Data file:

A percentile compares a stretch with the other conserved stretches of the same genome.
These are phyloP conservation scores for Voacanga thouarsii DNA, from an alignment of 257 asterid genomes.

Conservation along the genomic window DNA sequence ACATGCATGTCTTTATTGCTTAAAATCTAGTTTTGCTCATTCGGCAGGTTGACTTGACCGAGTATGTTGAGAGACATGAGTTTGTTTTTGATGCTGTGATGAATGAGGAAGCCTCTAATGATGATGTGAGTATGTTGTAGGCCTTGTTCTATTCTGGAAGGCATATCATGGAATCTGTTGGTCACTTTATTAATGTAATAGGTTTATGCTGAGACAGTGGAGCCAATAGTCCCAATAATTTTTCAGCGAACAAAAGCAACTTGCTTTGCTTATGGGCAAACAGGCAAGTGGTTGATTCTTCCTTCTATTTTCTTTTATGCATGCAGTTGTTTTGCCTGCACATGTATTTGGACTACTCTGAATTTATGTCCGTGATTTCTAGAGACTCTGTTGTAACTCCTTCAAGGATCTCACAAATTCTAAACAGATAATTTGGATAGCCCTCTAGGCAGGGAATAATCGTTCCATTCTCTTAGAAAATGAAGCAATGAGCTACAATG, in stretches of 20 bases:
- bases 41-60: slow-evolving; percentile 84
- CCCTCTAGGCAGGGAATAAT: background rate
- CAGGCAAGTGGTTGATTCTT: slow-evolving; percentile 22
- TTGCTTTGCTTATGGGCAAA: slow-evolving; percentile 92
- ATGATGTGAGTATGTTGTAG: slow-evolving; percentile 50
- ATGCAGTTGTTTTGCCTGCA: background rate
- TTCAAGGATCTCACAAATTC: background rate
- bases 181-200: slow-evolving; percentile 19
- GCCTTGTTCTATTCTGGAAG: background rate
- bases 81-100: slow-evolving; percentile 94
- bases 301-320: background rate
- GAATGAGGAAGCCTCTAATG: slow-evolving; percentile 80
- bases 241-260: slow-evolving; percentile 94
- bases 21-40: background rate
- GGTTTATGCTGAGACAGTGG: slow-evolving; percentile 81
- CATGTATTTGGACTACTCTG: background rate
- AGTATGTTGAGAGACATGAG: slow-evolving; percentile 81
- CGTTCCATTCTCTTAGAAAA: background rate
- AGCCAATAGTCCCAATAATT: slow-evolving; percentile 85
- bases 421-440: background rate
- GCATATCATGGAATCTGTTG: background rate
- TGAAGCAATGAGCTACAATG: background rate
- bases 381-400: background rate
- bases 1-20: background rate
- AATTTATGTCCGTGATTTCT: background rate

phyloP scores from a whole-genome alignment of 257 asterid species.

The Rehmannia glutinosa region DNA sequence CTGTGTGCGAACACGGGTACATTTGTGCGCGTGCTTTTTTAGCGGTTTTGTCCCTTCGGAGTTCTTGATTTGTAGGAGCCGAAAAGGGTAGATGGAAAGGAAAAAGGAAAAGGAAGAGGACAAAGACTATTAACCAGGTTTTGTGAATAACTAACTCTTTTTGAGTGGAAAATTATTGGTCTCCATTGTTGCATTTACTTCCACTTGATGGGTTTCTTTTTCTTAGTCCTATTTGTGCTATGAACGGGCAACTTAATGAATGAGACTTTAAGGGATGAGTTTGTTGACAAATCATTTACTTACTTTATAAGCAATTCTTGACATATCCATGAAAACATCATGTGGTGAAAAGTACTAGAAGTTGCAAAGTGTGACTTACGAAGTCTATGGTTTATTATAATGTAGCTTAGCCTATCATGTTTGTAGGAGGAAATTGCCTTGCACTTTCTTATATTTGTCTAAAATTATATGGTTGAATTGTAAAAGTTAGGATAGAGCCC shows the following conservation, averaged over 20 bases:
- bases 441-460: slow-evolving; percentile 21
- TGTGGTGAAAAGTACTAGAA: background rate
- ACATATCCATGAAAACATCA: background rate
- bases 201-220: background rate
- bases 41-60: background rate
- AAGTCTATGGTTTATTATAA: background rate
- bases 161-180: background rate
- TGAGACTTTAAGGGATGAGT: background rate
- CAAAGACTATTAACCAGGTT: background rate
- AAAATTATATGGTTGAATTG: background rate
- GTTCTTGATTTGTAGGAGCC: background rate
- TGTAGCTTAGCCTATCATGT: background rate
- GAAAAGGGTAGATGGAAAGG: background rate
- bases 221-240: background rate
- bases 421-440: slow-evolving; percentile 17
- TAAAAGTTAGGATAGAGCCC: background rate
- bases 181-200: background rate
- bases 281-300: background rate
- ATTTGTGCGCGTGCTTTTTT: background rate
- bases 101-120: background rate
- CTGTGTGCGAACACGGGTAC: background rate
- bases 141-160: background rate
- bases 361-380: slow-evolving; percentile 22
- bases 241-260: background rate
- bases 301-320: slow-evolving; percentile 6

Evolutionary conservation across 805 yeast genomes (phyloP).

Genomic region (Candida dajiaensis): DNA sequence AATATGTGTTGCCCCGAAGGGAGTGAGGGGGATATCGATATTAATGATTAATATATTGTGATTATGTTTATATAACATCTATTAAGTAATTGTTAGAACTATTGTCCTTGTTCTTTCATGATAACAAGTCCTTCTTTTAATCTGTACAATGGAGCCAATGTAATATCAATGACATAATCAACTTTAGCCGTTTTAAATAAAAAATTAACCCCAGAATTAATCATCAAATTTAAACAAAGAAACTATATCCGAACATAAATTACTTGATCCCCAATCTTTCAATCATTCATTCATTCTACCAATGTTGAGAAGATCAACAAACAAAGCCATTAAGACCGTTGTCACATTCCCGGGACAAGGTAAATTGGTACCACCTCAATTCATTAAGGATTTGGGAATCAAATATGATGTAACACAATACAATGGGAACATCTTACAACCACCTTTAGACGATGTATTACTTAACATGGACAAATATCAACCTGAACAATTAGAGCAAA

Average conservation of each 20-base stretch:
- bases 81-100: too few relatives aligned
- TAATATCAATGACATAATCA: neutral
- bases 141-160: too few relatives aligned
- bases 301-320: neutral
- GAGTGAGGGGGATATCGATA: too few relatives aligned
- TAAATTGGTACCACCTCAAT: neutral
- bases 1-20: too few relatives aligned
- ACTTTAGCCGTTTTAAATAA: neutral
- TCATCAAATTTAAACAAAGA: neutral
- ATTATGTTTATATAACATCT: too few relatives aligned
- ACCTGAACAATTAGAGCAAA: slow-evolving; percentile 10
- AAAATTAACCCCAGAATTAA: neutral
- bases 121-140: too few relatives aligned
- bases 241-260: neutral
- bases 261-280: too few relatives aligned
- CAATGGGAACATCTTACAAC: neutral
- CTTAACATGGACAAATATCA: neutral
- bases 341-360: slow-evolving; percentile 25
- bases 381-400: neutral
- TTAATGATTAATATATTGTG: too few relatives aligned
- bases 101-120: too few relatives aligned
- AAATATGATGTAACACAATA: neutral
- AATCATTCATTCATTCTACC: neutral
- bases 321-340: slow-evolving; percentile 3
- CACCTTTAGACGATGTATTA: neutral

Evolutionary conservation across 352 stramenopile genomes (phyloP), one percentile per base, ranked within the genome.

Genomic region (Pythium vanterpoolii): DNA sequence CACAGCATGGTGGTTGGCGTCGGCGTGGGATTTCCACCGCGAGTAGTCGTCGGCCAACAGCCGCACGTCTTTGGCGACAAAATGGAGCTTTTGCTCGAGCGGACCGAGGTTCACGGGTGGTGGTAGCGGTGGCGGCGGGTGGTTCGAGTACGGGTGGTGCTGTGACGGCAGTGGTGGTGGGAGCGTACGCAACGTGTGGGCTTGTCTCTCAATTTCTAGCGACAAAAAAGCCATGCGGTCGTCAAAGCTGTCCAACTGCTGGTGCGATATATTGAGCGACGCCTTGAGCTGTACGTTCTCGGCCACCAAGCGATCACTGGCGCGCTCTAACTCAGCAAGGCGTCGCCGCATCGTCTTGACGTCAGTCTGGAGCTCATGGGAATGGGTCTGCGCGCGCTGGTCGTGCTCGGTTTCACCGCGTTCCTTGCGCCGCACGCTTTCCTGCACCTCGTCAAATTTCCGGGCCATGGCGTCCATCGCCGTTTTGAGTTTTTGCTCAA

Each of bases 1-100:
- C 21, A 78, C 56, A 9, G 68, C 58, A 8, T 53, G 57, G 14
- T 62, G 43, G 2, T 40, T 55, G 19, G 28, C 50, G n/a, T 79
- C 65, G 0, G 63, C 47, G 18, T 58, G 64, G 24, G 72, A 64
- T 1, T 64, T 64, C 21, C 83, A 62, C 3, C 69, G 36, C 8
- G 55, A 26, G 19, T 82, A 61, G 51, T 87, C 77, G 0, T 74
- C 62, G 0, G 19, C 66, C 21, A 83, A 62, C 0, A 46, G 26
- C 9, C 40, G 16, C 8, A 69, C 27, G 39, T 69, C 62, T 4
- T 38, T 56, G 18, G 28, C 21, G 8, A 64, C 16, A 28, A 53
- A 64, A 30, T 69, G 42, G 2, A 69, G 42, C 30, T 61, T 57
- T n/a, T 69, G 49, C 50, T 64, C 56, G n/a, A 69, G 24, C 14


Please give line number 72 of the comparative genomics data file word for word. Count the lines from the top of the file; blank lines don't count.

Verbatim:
- bases 241-260: neutral